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How ethical and sustainable is Honor?

Honor, a mobile phone brand owned by Huawei Technologies Co. Ltd is given a low ethical rating by The Good Shopping Guide. Unfortunately, this brand receives a low score of 50 in our Ethical Mobile Phones Ratings Table.

Although Honor does not currently meet our Ethical Benchmark, we are hopeful that we will begin to see the brand make progress in the future. We would have extra confidence in this brand if it submitted itself to apply for Ethical Accreditation, as a result of which The Good Shopping Guide would make further detailed assessments and recommendations on options for advancement in its CSR, ESG and ethics and sustainability policies and business practices.

To find out more about the ethics of the Mobile Phone sector, read our comprehensive article on the ethical issues faced and caused by the tech industry.

What does Honor do?

Honor was founded in 2013 as a sub-brand of Huawei with the goal of offering reduced products to a younger demographic than the parent company. Honor’s smartphone line enabled Huawei to compete with mid-range online smartphone brands in China and across the globe. Honor primarily markets its products virtually, although some Honor products are also available in limited markets through retail stores.

Due to US sanctions, the Honor brand was sold in November 2020 to Shenzhen Zhixin New Information Technology, a majority state-owned company controlled by the Shenzhen municipal government, to ‘ensure’ the survival of its then-parent company, Huawei. American companies were prohibited from selling computer hardware to Huawei as a result of US sanctions.

For which criteria does Honor perform poorly?

Honor and its parent company, Huawei, have been accused of numerous Human Rights abuses, which has resulted in a low Good Shopping Guide score.

For example, Huawei has conducted research into military security applications and has worked with the Chinese military on radios and artificial intelligence.

Other technology developed for the Chinese government includes parent company, Huawei’s surveillance systems. These engines use facial recognition to determine ethnicity: a so-called ‘Uyghur alarm’. A global outcry against Huawei has been prompted by the ‘Uyghur alarm’, which is intended to inform police if it detects a member of the minority group. Critics claim that the method might be employed to help the Chinese government violate the human rights of the Uyghur people. Huawei (Honor’s parent company) was also found to be one company out of many major brands who have been using Uyghur forced labour in their supply chain.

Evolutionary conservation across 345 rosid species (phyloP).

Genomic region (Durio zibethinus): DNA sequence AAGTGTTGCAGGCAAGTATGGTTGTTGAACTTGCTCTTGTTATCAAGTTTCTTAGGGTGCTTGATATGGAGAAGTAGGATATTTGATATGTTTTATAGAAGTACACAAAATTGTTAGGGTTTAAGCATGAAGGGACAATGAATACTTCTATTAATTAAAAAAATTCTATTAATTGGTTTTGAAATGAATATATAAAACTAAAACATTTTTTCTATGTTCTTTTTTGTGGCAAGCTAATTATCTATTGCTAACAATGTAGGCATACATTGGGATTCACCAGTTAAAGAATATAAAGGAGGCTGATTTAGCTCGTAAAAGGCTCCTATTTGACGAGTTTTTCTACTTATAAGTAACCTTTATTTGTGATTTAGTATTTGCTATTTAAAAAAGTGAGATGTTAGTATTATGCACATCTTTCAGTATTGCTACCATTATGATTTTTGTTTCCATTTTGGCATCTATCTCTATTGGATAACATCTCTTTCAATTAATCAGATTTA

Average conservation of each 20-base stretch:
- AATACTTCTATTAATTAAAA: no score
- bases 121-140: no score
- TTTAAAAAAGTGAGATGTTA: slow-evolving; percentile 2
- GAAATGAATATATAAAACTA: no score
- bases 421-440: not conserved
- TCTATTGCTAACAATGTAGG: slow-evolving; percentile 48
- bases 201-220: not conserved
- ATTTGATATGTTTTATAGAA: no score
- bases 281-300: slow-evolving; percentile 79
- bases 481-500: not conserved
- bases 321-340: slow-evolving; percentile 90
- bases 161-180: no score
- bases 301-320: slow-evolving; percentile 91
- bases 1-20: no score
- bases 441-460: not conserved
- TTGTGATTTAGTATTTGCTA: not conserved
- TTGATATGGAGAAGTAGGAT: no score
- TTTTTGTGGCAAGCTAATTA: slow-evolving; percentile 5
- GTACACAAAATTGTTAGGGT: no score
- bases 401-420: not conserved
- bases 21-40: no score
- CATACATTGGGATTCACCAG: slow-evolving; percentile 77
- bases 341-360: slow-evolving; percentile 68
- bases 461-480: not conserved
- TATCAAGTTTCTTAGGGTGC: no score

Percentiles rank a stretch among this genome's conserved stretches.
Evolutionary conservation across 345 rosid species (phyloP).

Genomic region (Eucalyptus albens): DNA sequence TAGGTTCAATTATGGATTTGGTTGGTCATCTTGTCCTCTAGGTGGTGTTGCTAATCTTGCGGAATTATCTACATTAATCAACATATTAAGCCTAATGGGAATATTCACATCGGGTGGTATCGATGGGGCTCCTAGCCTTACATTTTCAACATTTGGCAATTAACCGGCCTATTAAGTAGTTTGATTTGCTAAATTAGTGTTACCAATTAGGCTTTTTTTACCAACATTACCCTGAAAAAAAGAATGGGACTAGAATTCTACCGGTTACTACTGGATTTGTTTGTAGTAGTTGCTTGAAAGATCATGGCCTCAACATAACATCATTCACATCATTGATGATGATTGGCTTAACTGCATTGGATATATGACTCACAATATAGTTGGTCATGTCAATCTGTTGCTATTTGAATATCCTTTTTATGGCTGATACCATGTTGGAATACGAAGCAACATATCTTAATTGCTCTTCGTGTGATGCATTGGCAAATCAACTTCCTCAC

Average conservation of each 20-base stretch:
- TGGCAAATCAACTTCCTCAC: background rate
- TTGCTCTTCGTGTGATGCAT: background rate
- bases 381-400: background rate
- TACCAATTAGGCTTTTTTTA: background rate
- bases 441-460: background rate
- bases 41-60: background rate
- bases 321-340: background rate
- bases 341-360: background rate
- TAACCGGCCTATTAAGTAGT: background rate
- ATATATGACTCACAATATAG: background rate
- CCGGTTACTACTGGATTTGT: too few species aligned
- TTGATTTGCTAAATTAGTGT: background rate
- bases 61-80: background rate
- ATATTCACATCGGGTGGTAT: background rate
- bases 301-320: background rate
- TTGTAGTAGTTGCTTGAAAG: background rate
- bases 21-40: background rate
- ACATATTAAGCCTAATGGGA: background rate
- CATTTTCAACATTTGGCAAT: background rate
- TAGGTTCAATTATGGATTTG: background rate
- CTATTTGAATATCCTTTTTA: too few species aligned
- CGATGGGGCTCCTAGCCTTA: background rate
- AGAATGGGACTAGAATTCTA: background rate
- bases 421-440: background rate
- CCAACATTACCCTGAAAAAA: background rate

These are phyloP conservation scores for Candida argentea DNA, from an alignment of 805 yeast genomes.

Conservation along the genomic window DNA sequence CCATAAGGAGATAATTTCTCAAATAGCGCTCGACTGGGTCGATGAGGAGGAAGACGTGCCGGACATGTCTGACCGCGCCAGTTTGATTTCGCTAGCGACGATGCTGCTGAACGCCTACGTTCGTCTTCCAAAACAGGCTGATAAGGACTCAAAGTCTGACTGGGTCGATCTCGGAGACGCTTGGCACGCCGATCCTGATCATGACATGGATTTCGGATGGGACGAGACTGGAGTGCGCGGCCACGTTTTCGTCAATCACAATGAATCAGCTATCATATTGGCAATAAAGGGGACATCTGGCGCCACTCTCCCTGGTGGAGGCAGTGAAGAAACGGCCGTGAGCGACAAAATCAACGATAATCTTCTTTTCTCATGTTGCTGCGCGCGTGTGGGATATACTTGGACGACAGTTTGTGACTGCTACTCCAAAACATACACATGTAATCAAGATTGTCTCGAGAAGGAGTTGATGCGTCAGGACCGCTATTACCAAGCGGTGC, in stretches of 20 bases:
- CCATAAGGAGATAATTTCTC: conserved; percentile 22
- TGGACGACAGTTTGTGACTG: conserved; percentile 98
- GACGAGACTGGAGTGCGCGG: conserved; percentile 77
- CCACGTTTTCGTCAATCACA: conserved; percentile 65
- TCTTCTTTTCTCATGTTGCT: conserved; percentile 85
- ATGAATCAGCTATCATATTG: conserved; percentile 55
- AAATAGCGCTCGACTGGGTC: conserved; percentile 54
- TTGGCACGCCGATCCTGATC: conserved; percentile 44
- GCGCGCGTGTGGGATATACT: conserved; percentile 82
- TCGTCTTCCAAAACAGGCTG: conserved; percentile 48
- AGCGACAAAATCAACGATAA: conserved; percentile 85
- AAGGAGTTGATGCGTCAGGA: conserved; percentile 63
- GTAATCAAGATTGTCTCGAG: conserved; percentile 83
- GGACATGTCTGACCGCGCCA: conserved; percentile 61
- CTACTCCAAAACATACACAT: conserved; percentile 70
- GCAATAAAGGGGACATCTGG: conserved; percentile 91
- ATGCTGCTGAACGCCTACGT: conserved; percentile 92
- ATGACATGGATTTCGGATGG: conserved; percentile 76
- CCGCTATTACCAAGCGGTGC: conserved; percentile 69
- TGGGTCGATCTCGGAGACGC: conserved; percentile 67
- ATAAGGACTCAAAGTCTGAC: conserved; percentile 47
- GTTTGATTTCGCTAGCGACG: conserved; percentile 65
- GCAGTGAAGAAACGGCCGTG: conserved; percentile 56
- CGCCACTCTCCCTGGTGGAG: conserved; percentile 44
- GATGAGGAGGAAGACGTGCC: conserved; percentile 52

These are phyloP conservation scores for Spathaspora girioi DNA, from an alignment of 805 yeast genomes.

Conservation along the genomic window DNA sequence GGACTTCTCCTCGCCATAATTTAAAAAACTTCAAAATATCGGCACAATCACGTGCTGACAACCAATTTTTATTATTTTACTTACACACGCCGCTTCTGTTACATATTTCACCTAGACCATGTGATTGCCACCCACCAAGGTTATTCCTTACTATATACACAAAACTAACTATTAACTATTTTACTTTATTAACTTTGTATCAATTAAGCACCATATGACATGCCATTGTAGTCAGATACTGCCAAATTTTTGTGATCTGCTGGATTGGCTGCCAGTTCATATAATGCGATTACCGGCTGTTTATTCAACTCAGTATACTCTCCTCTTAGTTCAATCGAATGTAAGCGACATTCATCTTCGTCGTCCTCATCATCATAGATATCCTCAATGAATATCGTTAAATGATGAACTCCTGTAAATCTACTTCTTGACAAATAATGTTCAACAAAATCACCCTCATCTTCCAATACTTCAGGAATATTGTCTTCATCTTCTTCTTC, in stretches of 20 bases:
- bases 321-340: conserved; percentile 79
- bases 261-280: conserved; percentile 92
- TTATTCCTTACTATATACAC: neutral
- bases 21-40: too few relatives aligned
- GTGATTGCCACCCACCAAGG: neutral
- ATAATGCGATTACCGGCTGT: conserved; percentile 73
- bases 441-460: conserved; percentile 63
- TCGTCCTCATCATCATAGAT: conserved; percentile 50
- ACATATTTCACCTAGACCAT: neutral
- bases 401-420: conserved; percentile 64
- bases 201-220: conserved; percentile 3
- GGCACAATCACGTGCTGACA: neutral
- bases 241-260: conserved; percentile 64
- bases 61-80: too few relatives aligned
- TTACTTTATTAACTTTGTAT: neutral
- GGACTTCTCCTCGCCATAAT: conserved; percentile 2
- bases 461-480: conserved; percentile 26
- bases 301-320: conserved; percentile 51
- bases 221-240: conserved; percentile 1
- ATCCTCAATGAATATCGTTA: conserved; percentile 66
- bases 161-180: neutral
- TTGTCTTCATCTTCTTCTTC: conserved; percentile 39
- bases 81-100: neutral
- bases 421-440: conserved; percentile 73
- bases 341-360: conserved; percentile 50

Huawei appears on this list of businesses that support the Burmese military in its ongoing human rights abuses and environmental degradation. Due to security concerns, the American government and other governments have imposed penalties and restrictions on Huawei.

In which areas does Honor perform well?

Parent company, Huawei, publishes a comprehensive Supplier Social Responsiblity Code of Conduct. Whilst their commitments to Human Rights may not be enacted in actuality, having a Code of Conduct helps ethical shoppers and researchers to call out hypocrisy and demand change.

Take a look at Huawei’s Environmental Report if you’re interested in their sustainability targets and achievements.

Huawei also runs several educational initiatives, including StorySign, a literacy program for deaf children.

How can Honor improve its Ethical Rating?

The Good Shopping Guide score is determined by a number of ethical criteria, and Honor’s score is based on these criteria.

Honor has several issues to resolve in order to meet our minimum ethical standard and meet the requirements for Ethical Accreditation. The brand needs to prioritise the advancements in Conflict Minerals, Code of Conduct and Environmental Reports. Until signs of progress have been made this brand will not be eligible to receive Ethical Accreditation.

If you work for or with a Mobile Phone company that promotes ethics and sustainability, why not check out The Good Shopping Guide’s Ethical Accreditation?

For more information on what The Good Shopping Guide can do for you, get in touch with us, or fill out our form for a quick ethical assessment. Otherwise, you can begin the procedure by completing our more detailed Ethical Accreditation application form. Learn why hundreds of companies have opted to receive The Good Shopping Guide’s Ethical Accreditation by reading our Benefits of Ethical Accreditation page.

Ethical performance in category


GSG score


GSG category benchmark


Ethical Rating


  • Environmental Report


  • Nuclear Power


  • Eco Labels


  • Fossil Fuels



  • Animal Welfare



  • Armaments


  • Code of Conduct


  • Political Donations


  • Human Rights


  • Conflict Minerals



  • Ethical Accreditation


  • Other Criticisms


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